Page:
20. Bravo, AJN!Steve should get stuck in to learning Esperanto and using it, for that will convince him of its value. A lot of people like him condemn it without trial, and they don’t know what they’re missing.

  21. We have Esperanto at LingQ.I am not interested in Esperanto at the present. I am learning Czech and will move on to Korean after that, and have other languages in mind that I would like to learn.I do not condemn Esperanto. I am just not interested. Outside of the enthusiasts, Esperanto is not well known in the general public, and not widely spoken. I do not think it will grow as an international language, but that is just my opinion.When I travel, any one of the 12 languages I can speak is gong to be more useful to me than Esperanto. I am not telling people not to study Esperanto, I am just saying I do not consider it an interesting or useful language to learn, for me. Why is this position so difficult to understand?

  22. Hello Steve,you may learn Esperanto or not, you may be interested or not – I fully accept this. But I would like to inform you:"Outside of the Czech Republic, Czech is not well known in the general public, and not widely spoken. I do not think it will grow as a language, but that is just my opinion."So, why should anyone learn Czech?!(As I already informed: The number of Esperanto speaking people doubled in Hungary between 1990 and 2001, see http://www.nepszamlalas2001.hu/hun/kotetek/18/tables/load1_32.html ; that’s +7,4 % annually. One of the many causes why I think Esperanto will continue to grow.)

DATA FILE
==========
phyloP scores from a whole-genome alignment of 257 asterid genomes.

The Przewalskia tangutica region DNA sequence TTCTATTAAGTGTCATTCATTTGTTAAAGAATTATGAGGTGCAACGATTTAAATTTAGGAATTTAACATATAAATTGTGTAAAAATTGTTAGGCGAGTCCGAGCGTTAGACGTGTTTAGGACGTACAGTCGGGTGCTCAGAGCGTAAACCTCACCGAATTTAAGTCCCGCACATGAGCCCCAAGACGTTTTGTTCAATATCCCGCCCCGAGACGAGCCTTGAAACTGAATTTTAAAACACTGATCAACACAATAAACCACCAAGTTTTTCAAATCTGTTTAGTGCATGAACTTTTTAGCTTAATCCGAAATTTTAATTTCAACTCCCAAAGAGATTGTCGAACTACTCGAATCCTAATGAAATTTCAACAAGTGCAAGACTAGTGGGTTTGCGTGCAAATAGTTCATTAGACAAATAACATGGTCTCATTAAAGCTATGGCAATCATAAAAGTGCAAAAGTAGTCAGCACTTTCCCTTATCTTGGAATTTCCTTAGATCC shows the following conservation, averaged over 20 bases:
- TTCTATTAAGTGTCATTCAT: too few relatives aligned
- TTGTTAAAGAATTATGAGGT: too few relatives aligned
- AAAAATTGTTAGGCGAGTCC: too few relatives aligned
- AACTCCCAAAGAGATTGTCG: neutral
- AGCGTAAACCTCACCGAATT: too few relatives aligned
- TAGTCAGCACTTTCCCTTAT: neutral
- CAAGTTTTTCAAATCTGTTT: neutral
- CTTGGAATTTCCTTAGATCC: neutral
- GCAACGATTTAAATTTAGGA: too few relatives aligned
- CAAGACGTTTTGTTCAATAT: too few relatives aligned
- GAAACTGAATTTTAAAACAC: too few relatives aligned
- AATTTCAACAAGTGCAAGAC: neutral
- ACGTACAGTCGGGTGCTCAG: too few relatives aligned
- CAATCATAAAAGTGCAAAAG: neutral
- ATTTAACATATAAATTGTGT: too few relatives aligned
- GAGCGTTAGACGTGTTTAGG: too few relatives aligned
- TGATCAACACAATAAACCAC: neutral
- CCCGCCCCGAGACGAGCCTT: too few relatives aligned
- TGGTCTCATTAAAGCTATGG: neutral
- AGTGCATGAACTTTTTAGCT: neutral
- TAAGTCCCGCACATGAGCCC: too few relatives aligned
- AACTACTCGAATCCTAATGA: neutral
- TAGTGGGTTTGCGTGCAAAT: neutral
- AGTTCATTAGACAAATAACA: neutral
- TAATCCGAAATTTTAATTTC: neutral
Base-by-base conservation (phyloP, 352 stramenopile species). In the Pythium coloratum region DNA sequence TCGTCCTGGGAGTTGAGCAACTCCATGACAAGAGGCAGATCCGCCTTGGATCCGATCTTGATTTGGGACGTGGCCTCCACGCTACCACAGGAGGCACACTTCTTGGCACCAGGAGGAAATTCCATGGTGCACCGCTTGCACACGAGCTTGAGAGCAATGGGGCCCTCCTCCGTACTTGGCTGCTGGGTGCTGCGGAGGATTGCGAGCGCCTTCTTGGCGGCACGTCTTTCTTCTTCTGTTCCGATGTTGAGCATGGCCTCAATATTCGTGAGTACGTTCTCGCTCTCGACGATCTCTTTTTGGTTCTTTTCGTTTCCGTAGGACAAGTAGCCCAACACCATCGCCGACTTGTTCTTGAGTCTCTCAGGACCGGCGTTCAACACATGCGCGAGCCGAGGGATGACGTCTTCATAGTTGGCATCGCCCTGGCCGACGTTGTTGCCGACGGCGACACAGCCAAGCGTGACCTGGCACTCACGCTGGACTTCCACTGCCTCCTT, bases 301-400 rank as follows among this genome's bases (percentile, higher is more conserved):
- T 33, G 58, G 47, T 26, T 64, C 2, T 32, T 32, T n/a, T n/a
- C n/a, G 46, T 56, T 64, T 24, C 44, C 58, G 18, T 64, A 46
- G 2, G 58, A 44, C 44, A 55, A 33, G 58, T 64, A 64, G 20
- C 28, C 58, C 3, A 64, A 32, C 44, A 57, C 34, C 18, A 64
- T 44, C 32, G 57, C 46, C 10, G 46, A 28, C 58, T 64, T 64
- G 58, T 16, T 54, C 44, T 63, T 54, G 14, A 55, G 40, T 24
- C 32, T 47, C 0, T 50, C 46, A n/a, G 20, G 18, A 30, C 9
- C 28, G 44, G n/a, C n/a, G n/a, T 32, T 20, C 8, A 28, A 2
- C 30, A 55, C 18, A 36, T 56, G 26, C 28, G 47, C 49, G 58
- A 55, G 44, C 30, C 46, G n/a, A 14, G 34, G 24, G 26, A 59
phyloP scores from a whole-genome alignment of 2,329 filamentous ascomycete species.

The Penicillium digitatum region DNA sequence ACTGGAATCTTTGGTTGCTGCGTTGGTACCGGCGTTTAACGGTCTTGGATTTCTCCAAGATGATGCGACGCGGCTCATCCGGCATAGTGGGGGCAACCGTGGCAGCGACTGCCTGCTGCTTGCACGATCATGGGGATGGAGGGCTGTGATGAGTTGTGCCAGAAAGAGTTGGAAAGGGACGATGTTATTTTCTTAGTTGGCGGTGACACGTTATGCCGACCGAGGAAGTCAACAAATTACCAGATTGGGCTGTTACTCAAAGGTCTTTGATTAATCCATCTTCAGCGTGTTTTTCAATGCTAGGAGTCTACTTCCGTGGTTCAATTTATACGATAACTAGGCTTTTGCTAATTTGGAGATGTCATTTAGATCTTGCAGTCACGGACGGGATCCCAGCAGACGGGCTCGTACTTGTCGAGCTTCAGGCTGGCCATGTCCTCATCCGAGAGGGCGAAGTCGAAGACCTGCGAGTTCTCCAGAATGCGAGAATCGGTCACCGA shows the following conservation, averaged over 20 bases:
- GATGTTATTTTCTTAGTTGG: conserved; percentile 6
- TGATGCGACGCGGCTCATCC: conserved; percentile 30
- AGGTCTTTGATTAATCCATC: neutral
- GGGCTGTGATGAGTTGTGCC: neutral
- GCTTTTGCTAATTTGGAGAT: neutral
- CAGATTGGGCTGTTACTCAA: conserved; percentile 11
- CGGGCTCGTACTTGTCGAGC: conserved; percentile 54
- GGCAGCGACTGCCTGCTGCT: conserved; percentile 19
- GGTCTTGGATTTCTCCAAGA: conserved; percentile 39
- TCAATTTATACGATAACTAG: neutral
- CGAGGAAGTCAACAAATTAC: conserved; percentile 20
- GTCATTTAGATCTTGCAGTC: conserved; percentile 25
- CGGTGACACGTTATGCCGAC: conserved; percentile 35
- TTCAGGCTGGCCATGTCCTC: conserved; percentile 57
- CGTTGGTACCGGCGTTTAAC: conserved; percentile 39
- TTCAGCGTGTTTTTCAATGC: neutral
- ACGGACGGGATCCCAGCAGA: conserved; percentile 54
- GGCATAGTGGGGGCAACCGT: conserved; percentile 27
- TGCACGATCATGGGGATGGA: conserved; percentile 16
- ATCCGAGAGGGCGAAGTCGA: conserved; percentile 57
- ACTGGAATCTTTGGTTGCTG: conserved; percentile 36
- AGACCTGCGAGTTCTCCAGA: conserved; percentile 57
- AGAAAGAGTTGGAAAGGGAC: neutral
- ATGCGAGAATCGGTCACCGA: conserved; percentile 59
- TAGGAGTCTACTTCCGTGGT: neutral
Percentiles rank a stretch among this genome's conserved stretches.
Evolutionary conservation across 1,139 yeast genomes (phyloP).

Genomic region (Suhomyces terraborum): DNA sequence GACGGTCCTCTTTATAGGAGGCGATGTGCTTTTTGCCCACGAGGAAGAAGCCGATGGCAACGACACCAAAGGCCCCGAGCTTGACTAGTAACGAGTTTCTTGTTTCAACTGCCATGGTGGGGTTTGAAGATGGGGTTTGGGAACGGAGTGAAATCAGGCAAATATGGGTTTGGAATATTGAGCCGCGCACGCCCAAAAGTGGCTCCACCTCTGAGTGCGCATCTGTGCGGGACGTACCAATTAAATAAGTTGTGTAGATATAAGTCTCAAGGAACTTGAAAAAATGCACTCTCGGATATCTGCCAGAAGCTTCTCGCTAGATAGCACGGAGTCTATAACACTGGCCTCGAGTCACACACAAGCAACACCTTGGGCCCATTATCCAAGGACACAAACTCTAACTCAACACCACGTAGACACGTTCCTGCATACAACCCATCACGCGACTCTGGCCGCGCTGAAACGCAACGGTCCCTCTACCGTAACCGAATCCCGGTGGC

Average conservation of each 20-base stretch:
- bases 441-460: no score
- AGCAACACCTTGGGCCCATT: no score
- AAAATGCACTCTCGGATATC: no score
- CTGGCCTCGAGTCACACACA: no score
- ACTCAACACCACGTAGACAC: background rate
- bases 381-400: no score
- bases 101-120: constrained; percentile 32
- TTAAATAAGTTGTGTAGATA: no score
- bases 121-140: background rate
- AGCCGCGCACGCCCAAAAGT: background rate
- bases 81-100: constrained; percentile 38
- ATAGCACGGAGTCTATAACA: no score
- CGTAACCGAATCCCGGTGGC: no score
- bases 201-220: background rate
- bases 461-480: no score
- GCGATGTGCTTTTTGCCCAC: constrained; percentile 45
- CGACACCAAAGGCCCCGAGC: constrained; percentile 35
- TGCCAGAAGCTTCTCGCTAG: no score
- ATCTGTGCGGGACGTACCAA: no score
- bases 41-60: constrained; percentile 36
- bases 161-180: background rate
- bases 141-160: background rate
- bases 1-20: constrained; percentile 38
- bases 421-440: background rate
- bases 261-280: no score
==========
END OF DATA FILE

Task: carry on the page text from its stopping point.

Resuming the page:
23. Hi Steve,As I stated before, nothing wrong with your personal feelings, choices and preferences about what languages you like and motivated to learn. You don’t have even to justify your feeling about it, and no one can discuss them.The point is that you start from your personal preferences, which are relative to you and indisputable and you are building through deduction more general argumentation about the language and some of its related manifest and verifiable information.And you are jumping between your subjective personal feelings and objective arguments.We are part of this debate, and it is legitimate for us to insist and not agreeing with your >>arguments<<It is not about "difficulty of understanding".If it is done "respectfully" and without "personal attacks" then nothing wrong with that.There is no victim, no aggressor.You brought the subject publicly and because of your notoriety in the domain, the intensity of the debate is more than predictable.Yours,AJN